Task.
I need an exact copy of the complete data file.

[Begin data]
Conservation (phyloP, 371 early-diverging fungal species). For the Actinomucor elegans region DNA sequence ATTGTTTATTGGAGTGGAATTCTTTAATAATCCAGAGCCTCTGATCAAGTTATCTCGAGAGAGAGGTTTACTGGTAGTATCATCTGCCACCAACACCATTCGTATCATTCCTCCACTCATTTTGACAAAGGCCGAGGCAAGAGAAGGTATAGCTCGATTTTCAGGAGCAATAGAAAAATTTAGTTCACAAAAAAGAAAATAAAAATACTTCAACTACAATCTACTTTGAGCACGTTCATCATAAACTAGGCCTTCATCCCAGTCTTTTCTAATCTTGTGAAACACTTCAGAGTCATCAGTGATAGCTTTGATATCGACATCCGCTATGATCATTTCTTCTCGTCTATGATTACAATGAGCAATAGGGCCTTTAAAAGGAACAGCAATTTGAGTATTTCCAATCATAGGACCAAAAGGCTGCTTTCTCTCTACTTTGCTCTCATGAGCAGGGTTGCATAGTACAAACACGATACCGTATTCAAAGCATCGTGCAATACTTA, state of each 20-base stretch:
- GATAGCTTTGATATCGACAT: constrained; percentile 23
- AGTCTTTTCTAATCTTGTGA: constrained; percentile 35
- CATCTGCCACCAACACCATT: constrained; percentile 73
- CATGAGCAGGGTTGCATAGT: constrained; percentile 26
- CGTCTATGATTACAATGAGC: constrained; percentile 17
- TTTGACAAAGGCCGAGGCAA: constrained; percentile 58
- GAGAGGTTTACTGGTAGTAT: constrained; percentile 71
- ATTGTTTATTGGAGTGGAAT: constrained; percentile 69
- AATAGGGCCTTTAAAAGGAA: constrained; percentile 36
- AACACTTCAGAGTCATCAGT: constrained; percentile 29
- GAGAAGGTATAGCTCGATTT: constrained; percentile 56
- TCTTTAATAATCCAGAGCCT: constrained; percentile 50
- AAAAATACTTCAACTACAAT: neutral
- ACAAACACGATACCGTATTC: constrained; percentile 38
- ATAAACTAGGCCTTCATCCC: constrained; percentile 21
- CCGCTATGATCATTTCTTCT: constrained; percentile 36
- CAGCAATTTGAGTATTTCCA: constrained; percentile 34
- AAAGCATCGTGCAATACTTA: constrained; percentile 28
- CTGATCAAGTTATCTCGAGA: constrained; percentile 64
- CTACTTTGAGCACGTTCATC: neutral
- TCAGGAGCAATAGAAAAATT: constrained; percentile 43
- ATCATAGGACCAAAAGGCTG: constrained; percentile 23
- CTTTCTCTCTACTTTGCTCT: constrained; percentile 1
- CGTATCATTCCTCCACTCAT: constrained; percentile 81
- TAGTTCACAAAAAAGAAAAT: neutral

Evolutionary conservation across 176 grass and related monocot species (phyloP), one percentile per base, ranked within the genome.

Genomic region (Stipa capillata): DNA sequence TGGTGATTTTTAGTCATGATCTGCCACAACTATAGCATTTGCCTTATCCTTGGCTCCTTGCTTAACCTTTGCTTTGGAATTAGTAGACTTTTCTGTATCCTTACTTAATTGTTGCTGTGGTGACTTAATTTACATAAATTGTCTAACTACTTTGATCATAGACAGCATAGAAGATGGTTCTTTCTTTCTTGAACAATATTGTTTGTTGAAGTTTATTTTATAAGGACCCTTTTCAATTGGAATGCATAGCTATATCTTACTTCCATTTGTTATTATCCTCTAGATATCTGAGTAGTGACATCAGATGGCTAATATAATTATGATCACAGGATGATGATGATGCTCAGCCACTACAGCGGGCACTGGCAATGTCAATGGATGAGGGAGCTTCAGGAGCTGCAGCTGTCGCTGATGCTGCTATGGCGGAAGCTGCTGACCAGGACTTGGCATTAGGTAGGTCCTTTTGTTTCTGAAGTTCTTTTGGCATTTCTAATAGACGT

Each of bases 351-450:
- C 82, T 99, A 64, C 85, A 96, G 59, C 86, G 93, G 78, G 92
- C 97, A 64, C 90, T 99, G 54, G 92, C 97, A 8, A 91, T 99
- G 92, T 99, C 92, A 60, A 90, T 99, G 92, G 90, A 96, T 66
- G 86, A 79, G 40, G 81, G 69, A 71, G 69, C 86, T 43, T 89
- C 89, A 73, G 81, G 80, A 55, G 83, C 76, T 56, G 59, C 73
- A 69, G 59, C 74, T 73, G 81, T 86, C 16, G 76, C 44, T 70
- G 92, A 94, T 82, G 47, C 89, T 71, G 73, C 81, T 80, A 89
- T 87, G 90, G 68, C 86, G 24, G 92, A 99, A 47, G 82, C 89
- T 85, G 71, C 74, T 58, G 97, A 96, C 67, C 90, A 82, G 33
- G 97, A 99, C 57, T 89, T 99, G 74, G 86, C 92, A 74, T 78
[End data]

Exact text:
Conservation (phyloP, 371 early-diverging fungal species). For the Actinomucor elegans region DNA sequence ATTGTTTATTGGAGTGGAATTCTTTAATAATCCAGAGCCTCTGATCAAGTTATCTCGAGAGAGAGGTTTACTGGTAGTATCATCTGCCACCAACACCATTCGTATCATTCCTCCACTCATTTTGACAAAGGCCGAGGCAAGAGAAGGTATAGCTCGATTTTCAGGAGCAATAGAAAAATTTAGTTCACAAAAAAGAAAATAAAAATACTTCAACTACAATCTACTTTGAGCACGTTCATCATAAACTAGGCCTTCATCCCAGTCTTTTCTAATCTTGTGAAACACTTCAGAGTCATCAGTGATAGCTTTGATATCGACATCCGCTATGATCATTTCTTCTCGTCTATGATTACAATGAGCAATAGGGCCTTTAAAAGGAACAGCAATTTGAGTATTTCCAATCATAGGACCAAAAGGCTGCTTTCTCTCTACTTTGCTCTCATGAGCAGGGTTGCATAGTACAAACACGATACCGTATTCAAAGCATCGTGCAATACTTA, state of each 20-base stretch:
- GATAGCTTTGATATCGACAT: constrained; percentile 23
- AGTCTTTTCTAATCTTGTGA: constrained; percentile 35
- CATCTGCCACCAACACCATT: constrained; percentile 73
- CATGAGCAGGGTTGCATAGT: constrained; percentile 26
- CGTCTATGATTACAATGAGC: constrained; percentile 17
- TTTGACAAAGGCCGAGGCAA: constrained; percentile 58
- GAGAGGTTTACTGGTAGTAT: constrained; percentile 71
- ATTGTTTATTGGAGTGGAAT: constrained; percentile 69
- AATAGGGCCTTTAAAAGGAA: constrained; percentile 36
- AACACTTCAGAGTCATCAGT: constrained; percentile 29
- GAGAAGGTATAGCTCGATTT: constrained; percentile 56
- TCTTTAATAATCCAGAGCCT: constrained; percentile 50
- AAAAATACTTCAACTACAAT: neutral
- ACAAACACGATACCGTATTC: constrained; percentile 38
- ATAAACTAGGCCTTCATCCC: constrained; percentile 21
- CCGCTATGATCATTTCTTCT: constrained; percentile 36
- CAGCAATTTGAGTATTTCCA: constrained; percentile 34
- AAAGCATCGTGCAATACTTA: constrained; percentile 28
- CTGATCAAGTTATCTCGAGA: constrained; percentile 64
- CTACTTTGAGCACGTTCATC: neutral
- TCAGGAGCAATAGAAAAATT: constrained; percentile 43
- ATCATAGGACCAAAAGGCTG: constrained; percentile 23
- CTTTCTCTCTACTTTGCTCT: constrained; percentile 1
- CGTATCATTCCTCCACTCAT: constrained; percentile 81
- TAGTTCACAAAAAAGAAAAT: neutral

Evolutionary conservation across 176 grass and related monocot species (phyloP), one percentile per base, ranked within the genome.

Genomic region (Stipa capillata): DNA sequence TGGTGATTTTTAGTCATGATCTGCCACAACTATAGCATTTGCCTTATCCTTGGCTCCTTGCTTAACCTTTGCTTTGGAATTAGTAGACTTTTCTGTATCCTTACTTAATTGTTGCTGTGGTGACTTAATTTACATAAATTGTCTAACTACTTTGATCATAGACAGCATAGAAGATGGTTCTTTCTTTCTTGAACAATATTGTTTGTTGAAGTTTATTTTATAAGGACCCTTTTCAATTGGAATGCATAGCTATATCTTACTTCCATTTGTTATTATCCTCTAGATATCTGAGTAGTGACATCAGATGGCTAATATAATTATGATCACAGGATGATGATGATGCTCAGCCACTACAGCGGGCACTGGCAATGTCAATGGATGAGGGAGCTTCAGGAGCTGCAGCTGTCGCTGATGCTGCTATGGCGGAAGCTGCTGACCAGGACTTGGCATTAGGTAGGTCCTTTTGTTTCTGAAGTTCTTTTGGCATTTCTAATAGACGT

Each of bases 351-450:
- C 82, T 99, A 64, C 85, A 96, G 59, C 86, G 93, G 78, G 92
- C 97, A 64, C 90, T 99, G 54, G 92, C 97, A 8, A 91, T 99
- G 92, T 99, C 92, A 60, A 90, T 99, G 92, G 90, A 96, T 66
- G 86, A 79, G 40, G 81, G 69, A 71, G 69, C 86, T 43, T 89
- C 89, A 73, G 81, G 80, A 55, G 83, C 76, T 56, G 59, C 73
- A 69, G 59, C 74, T 73, G 81, T 86, C 16, G 76, C 44, T 70
- G 92, A 94, T 82, G 47, C 89, T 71, G 73, C 81, T 80, A 89
- T 87, G 90, G 68, C 86, G 24, G 92, A 99, A 47, G 82, C 89
- T 85, G 71, C 74, T 58, G 97, A 96, C 67, C 90, A 82, G 33
- G 97, A 99, C 57, T 89, T 99, G 74, G 86, C 92, A 74, T 78